In Car Black Boxes
Experts have predicted that every British driver could be monitored by their insurer's spying technology over the next 10 years, reports the Telegraph. Drivers who refuse to have black boxes fitted to their cars could see increased insurance premiums or be refused cover completely.
Many younger drivers are already forced into using black box systems, as premiums rocket if they refuse to have kit fitted to their car to monitor their speed and driving habits. Over 300,000 cars have already been fitted with such devices, which can keep track of drivers' speed, braking, steering inputs and the mileage they cover.
The extent of monitoring technology could even extend to intelligent windscreen wipers to keep tabs on the weather, as insurers try to gather ever more information on the conditions that lead up to a crash. With the development of new technologies, experts are predicting that the number of ways drivers are watched, could increase.
New technology could allow insurers to spy on drivers' mobile phone use and monitor if they send any texts while driving. A spokesperson from price comparison site told the Telegraph: "The technology can track literally anything that is in the car – it just depends on what data the insurer wants to analyse. The number of text messages a driver sends while behind the wheel can be monitored, which insurers could use against a driver who frequently texts."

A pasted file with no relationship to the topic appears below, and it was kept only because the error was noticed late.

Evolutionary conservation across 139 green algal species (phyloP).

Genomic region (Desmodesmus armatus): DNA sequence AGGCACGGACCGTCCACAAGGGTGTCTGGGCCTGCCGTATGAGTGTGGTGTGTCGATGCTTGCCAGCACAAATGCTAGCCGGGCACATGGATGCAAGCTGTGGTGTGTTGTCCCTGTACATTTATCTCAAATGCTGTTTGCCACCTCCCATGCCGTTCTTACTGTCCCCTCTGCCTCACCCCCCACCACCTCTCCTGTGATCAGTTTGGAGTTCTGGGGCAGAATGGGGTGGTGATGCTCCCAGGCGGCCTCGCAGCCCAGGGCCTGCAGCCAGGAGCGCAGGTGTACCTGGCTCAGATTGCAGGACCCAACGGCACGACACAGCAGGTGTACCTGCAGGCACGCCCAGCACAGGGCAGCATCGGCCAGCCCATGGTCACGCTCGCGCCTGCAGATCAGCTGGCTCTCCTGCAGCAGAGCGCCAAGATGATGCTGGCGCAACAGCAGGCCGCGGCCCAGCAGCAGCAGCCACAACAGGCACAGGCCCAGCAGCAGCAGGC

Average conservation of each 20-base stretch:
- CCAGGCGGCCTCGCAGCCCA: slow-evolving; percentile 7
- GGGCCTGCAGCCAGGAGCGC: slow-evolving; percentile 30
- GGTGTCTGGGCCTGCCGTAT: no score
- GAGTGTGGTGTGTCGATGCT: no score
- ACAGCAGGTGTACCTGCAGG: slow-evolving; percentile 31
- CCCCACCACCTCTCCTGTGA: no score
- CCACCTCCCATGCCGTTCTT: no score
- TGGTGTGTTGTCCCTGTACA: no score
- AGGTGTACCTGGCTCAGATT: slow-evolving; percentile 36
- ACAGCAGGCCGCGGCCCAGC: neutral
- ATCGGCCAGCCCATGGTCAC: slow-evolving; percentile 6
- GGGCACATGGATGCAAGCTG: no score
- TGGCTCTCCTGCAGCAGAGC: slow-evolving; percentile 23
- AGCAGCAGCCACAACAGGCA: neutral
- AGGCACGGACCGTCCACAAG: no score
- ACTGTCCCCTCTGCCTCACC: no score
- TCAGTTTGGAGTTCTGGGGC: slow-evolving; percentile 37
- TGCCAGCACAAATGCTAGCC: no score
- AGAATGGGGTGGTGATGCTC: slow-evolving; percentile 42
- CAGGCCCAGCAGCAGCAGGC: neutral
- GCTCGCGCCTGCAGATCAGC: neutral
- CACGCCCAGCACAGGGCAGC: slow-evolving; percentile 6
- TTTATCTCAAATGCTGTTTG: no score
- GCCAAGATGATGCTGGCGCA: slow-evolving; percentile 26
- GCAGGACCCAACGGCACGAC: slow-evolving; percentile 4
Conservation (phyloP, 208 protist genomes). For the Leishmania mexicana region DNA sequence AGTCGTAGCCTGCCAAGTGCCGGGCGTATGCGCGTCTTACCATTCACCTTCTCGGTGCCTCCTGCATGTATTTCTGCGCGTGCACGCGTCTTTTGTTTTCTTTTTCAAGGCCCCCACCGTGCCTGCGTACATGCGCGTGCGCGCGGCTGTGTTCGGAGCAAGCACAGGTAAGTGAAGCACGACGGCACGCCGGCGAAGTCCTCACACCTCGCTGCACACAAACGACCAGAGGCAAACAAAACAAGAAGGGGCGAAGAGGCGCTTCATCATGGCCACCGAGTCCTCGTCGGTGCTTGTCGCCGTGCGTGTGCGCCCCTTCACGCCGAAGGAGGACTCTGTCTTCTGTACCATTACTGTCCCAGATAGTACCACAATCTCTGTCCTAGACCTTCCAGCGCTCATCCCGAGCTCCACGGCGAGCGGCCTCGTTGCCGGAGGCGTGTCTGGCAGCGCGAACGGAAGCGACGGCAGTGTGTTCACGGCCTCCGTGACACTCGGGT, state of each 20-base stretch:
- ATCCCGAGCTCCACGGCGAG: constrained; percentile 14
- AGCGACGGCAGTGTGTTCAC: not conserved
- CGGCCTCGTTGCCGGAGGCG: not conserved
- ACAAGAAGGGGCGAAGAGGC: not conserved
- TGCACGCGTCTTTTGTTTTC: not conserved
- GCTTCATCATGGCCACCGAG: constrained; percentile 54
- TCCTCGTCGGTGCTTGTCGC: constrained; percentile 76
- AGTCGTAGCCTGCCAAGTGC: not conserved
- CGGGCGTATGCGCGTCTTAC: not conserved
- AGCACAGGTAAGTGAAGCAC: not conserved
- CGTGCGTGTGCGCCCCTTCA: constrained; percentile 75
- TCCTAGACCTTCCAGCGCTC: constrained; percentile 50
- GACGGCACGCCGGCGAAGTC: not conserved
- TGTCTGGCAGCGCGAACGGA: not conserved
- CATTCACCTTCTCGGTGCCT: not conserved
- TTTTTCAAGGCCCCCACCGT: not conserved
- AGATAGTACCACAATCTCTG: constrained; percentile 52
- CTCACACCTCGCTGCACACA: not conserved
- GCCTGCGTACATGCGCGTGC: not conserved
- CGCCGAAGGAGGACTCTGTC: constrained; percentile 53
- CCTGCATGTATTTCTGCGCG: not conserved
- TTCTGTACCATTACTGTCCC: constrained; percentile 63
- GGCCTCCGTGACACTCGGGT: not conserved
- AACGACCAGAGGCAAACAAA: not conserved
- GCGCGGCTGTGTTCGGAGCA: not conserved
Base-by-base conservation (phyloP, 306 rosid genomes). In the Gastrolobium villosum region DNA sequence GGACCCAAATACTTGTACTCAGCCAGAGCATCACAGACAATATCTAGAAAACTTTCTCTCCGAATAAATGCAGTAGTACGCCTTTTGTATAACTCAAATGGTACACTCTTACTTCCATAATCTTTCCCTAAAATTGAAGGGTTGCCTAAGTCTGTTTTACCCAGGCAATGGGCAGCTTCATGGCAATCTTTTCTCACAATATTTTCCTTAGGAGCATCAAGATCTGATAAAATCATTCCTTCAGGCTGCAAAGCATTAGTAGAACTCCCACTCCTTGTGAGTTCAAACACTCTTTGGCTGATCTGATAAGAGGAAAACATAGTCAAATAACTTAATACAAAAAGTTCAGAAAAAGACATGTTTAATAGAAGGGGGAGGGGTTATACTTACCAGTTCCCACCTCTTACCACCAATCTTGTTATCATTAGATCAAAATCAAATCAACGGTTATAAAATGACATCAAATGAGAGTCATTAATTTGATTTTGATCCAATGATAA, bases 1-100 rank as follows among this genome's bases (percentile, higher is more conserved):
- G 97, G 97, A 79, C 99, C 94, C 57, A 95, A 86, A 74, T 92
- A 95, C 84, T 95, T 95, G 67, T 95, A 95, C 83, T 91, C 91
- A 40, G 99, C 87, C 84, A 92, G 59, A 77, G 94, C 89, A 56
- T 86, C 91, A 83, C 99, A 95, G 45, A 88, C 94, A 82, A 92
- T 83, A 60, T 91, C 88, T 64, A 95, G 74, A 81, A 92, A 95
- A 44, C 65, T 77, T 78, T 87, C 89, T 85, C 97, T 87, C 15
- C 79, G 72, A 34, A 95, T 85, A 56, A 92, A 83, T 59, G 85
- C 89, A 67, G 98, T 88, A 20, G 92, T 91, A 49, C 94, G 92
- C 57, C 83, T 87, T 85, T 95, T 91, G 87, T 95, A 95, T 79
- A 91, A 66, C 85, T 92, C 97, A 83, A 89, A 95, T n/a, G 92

Distraction is one of the main causes of car crashes, and several insurers are believed to be considering developing black boxes which can monitor the sound levels of all devices within the car. A researcher at Thatcham, an insurance research centre has stated that black boxes could potentially disconnect in-car phone calls and turn off sound systems over certain speeds.
Devices which can silence the driver's phone or limit the volume of the radio have already been developed, while others already keep check of the times when the car is used.
Would you use a telematics system that monitored your every move in return for vastly reduced insurance rates? What do you think?